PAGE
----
Kurzweil predicts a future in which these tiny robots are everywhere, attacking a host of conditions and enabling humans to “go substantially beyond the limitations of biology.” Robots the size of red blood cells could be injected by the billions to carry oxygen more efficiently than can actual red blood cells. Neurons could be enhanced by tiny microcomputers implanted in the capillaries of the brain, which would communicate with biological cells, each other, and a wireless Internet. Still other robots could monitor our blood glucose and maintain a safe level of insulin, rendering diabetes powerless. The opportunities are endless.
“We’ll be able to provide full-immersion virtual reality from within the central nervous system,” he says. “‘Nanobots’ could shut down the signals coming from your real nervous system and put in place signals you would be receiving if you were in the virtual environment. Designing new virtual environments will be a new art form.”
This concept strikes to the very heart of what it means to be human. To many, the idea of tiny robots working within our bodies is literally heresy, evoking images of horror movies and a world populated by cyborg beings that have lost their essential humanity.
Once again, however, Kurzweil has no patience for this critique. This fear will be swept away, he says, by the enormous benefits associated with this technology. He points out that the miniaturization of technology is already increasing exponentially. Computers that once required whole rooms to operate now fit within the palm of a hand. It is only a matter of time before they can fit within the walls of human arteries.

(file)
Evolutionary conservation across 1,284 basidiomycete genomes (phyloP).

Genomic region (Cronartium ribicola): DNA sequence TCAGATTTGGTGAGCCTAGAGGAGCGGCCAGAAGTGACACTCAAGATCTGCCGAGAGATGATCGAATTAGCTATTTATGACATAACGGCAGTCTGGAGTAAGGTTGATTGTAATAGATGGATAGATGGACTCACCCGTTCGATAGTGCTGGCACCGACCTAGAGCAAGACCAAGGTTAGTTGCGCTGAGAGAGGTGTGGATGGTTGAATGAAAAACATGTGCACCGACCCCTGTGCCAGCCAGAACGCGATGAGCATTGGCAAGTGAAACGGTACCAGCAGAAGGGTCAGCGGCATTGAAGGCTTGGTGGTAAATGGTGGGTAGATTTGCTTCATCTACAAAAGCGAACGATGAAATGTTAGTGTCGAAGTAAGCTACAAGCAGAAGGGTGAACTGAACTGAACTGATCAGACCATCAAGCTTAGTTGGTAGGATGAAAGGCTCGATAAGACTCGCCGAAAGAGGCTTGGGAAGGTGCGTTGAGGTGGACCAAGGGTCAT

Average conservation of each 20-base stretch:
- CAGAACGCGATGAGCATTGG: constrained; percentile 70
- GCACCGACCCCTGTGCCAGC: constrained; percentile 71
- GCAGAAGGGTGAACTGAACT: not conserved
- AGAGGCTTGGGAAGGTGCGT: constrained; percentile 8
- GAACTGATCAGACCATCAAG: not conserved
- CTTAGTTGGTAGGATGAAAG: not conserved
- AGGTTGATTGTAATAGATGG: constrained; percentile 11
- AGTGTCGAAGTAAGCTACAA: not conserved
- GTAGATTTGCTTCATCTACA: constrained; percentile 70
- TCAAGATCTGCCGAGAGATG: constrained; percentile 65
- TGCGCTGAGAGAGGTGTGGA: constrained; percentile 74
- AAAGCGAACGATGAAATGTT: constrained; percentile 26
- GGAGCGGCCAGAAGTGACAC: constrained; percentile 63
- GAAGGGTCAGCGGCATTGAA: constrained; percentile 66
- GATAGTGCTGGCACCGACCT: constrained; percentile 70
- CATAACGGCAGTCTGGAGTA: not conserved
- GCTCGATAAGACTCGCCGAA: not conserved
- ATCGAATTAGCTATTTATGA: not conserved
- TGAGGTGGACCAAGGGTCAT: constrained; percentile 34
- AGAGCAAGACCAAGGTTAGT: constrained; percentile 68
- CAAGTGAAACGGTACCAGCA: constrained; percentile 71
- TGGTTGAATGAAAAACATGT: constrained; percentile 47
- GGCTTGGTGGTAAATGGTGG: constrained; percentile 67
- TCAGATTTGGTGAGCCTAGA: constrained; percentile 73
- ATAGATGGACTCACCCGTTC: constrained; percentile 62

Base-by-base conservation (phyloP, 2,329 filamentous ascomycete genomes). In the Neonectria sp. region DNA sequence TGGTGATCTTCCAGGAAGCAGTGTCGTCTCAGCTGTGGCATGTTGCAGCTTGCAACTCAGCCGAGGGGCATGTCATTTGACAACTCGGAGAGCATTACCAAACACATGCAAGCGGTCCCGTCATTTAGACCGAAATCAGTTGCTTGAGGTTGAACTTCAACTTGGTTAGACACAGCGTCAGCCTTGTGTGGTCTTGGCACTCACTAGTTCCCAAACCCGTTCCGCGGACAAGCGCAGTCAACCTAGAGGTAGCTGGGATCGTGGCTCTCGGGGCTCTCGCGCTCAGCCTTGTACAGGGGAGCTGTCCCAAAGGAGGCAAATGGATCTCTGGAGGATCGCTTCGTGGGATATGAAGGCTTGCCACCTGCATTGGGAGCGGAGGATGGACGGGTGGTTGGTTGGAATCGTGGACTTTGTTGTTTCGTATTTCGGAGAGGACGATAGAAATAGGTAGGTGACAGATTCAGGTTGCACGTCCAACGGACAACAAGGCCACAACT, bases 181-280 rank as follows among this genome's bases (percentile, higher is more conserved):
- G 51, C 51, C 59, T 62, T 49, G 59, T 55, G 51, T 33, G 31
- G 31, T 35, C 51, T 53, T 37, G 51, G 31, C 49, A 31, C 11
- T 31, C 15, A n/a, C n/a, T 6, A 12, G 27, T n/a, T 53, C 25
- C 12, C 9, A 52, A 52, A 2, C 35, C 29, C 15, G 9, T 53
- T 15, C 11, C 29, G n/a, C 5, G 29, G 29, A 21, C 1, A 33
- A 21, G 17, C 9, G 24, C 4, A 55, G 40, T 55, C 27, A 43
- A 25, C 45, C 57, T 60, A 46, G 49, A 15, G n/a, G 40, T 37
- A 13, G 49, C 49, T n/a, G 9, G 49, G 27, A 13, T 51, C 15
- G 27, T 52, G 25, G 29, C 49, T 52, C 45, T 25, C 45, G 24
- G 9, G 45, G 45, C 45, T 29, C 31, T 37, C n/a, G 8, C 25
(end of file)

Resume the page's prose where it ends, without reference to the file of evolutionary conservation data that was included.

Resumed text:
“We will become our technology,” he says. “We’re going to merge with it and will be indistinguishable from it. It’s not going to be a matter of how we compete with the machines. We will become the machines.”
To Kurzweil, this is only natural. Technology is the next step in human evolution. Our biology was originally designed to deal with scarcity. From birth until death, the human body is designed to hoard calories, to crave fat and sugar, and to react to danger with stress chemicals that raise blood pressure and constrict arteries. Until recently, this made sense. It was logical for the survival of the species that following our reproductive years, people gradually succumbed to disease and death, thus freeing up resources for the young.
But that era is ending, says Kurzweil. We are entering the age of abundance, when manufacturing and energy will cost virtually nothing, when 1-3% of humanity can feed the rest of world with advanced agriculture, and when we improve on our original design through our insatiable drive to overcome our own limitations.
“This future isn’t an alien invasion,” he says. “It’s emerging from within our civilization, and it will literally be within us. It will be expanding human potential. That’s what the drive of the human species is all about.”